In the present case, the district court erred in entering the challenged judgment without responding to defendants' motion to dismiss. Giannakos aptly complains that Scullin has engaged in dilatory tactics throughout this proceeding. Unfortunately, the normal equities created by conduct of a party are beside the mark. The question of subject matter jurisdiction must be resolved by the application of proper legal principles to the facts developed below. Because federal jurisdiction cannot be conferred by an agreement between the parties, the settlement agreement did not moot the jurisdictional question. Unless the court had jurisdiction over the original controversy, it did not have the authority to order enforcement of the settlement.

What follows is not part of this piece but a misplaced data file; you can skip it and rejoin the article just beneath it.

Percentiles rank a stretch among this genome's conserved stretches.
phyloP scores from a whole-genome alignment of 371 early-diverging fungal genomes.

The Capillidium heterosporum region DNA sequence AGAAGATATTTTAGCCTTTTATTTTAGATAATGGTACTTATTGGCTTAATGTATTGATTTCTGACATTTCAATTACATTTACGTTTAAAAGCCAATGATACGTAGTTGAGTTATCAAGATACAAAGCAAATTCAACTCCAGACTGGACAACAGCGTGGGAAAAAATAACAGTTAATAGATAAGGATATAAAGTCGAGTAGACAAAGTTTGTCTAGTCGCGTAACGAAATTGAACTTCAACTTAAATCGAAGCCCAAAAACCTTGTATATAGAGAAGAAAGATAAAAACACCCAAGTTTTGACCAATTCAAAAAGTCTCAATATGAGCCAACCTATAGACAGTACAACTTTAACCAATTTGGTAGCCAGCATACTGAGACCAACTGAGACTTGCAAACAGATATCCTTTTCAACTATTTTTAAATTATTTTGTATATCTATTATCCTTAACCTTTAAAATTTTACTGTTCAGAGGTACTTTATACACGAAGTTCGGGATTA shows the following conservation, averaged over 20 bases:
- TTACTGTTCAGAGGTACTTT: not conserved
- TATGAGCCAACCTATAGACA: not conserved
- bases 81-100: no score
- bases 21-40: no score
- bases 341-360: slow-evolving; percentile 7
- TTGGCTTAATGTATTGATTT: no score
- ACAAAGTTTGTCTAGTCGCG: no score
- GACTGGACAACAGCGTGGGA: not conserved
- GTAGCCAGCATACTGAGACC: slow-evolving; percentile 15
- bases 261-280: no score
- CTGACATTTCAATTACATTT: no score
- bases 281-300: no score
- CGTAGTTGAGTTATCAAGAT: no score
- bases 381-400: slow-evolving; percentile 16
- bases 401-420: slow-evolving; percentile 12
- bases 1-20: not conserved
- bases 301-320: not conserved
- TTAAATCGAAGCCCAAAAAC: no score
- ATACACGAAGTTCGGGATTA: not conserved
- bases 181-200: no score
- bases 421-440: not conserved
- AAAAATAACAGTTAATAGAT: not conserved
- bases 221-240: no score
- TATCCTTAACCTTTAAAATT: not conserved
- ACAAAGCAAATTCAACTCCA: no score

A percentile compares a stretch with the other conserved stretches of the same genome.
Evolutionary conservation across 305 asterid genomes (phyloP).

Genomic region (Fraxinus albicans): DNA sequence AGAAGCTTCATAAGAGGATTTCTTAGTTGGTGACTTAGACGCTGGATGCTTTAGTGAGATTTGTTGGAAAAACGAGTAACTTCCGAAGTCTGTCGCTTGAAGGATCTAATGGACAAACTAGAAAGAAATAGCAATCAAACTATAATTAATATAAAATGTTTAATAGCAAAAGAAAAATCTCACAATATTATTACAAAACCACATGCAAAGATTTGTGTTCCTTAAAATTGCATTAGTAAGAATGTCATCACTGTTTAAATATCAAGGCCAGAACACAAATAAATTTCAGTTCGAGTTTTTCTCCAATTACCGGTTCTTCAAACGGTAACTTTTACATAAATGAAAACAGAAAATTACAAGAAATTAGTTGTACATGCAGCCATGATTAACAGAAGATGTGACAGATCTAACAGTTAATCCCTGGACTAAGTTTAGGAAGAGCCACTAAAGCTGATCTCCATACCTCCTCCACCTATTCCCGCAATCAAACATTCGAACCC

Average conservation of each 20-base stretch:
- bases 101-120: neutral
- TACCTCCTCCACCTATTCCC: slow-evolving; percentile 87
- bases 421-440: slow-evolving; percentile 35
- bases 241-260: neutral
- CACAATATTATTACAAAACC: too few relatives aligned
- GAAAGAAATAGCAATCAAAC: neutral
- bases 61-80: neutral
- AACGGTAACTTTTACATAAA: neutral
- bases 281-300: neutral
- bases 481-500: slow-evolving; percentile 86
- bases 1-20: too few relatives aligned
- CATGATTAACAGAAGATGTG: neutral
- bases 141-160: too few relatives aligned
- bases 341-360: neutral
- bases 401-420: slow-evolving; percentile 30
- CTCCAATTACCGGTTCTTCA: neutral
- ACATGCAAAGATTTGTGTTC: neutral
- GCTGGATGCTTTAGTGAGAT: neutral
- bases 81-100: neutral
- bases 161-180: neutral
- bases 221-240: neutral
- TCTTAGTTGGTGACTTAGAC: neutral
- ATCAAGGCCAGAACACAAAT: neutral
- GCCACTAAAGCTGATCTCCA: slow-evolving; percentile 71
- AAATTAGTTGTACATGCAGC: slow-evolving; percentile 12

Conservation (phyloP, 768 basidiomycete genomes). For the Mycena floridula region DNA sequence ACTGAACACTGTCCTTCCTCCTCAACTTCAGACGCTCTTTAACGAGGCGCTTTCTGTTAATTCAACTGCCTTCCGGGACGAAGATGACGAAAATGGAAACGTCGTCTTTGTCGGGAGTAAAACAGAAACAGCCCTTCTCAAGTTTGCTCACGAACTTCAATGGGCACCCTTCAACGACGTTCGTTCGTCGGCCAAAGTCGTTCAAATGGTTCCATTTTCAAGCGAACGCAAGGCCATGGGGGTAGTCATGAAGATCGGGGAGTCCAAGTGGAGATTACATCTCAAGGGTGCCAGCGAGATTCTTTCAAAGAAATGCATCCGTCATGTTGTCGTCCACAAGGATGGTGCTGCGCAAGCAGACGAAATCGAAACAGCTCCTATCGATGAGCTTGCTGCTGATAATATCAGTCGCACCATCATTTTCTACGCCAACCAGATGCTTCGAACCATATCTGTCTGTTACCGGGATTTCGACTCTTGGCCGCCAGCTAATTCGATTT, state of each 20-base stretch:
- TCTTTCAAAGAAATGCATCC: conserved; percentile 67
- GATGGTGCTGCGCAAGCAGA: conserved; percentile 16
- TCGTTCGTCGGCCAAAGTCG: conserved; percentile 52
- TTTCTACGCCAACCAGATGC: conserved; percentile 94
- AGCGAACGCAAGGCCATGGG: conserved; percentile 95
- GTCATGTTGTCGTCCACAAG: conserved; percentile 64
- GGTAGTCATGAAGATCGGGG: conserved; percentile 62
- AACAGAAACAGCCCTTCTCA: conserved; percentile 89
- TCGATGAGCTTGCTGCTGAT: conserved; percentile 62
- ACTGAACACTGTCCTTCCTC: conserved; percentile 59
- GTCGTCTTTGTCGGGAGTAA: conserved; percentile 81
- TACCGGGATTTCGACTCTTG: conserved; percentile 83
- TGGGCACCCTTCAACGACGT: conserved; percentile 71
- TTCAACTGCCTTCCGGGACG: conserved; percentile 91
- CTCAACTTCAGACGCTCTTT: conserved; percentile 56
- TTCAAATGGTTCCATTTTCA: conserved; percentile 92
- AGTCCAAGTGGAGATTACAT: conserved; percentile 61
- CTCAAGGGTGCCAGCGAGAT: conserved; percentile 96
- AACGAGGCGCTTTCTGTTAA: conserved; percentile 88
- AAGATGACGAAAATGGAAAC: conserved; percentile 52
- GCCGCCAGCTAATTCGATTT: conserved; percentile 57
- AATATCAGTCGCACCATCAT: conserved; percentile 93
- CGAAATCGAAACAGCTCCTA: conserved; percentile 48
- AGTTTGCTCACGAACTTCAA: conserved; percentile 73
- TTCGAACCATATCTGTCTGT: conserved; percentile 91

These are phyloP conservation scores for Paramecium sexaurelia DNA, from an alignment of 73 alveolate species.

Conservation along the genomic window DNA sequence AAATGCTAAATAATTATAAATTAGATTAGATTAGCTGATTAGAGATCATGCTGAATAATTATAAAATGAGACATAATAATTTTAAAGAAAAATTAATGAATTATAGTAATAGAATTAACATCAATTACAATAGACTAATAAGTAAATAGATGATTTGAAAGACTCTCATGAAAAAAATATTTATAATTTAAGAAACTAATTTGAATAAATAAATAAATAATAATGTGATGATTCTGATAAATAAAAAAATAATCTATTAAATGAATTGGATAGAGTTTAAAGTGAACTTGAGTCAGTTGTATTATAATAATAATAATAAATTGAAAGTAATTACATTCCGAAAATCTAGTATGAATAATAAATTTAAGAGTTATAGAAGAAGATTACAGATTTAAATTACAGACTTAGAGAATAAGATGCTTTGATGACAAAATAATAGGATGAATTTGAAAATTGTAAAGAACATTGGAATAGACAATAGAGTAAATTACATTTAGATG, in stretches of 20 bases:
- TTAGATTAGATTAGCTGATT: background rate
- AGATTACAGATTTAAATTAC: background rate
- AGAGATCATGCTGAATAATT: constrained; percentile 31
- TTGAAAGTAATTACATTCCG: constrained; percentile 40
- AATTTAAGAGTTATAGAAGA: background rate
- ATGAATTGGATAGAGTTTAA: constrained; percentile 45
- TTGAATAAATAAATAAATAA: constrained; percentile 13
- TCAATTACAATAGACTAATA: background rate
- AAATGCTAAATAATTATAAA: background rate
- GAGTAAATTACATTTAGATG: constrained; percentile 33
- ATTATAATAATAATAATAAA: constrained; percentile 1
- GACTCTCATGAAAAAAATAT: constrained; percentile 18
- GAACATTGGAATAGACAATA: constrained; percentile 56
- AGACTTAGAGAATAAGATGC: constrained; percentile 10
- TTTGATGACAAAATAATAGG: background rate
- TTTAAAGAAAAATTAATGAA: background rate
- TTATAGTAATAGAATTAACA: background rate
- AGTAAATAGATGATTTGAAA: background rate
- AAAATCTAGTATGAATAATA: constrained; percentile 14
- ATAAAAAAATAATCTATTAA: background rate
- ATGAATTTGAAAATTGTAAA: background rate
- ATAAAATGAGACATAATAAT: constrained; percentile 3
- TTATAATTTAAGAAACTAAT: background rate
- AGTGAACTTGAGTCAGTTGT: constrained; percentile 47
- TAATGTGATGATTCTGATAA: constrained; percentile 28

Both parties draw two cases to our attention: Fairfax County Wide Citizens v. Fairfax County, 571 F.2d 1299 (4th Cir.1978) and Aro Corp. v. Allied Witan Co., 531 F.2d 1368 (6th Cir.1976). However, these cases are inapposite. Although they address jurisdictional questions regarding the enforcement of settlement agreements, in each case the original controversy was within the court's federal question jurisdiction. As plaintiff notes, the Sixth Circuit did state that a federal court has jurisdiction over settlement agreements even where its original jurisdiction may be questionable because the execution of the agreement "renders the prior controversy academic." Aro, 531 F.2d at 1371. We decline to apply this statement to the present case for two reasons. First, it is dicta. The original complaint was indisputably within the jurisdiction of the federal court because it was premised on the infringement of a federal patent. Second, as support for this statement the Sixth Circuit cited Meetings & Expositions, Inc. v. Tandy Corp., 490 F.2d 714 (2d Cir.1974), which addressed only the effect of a settlement agreement on a subsequent claim that the enforcing court lacked personal jurisdiction over defendant.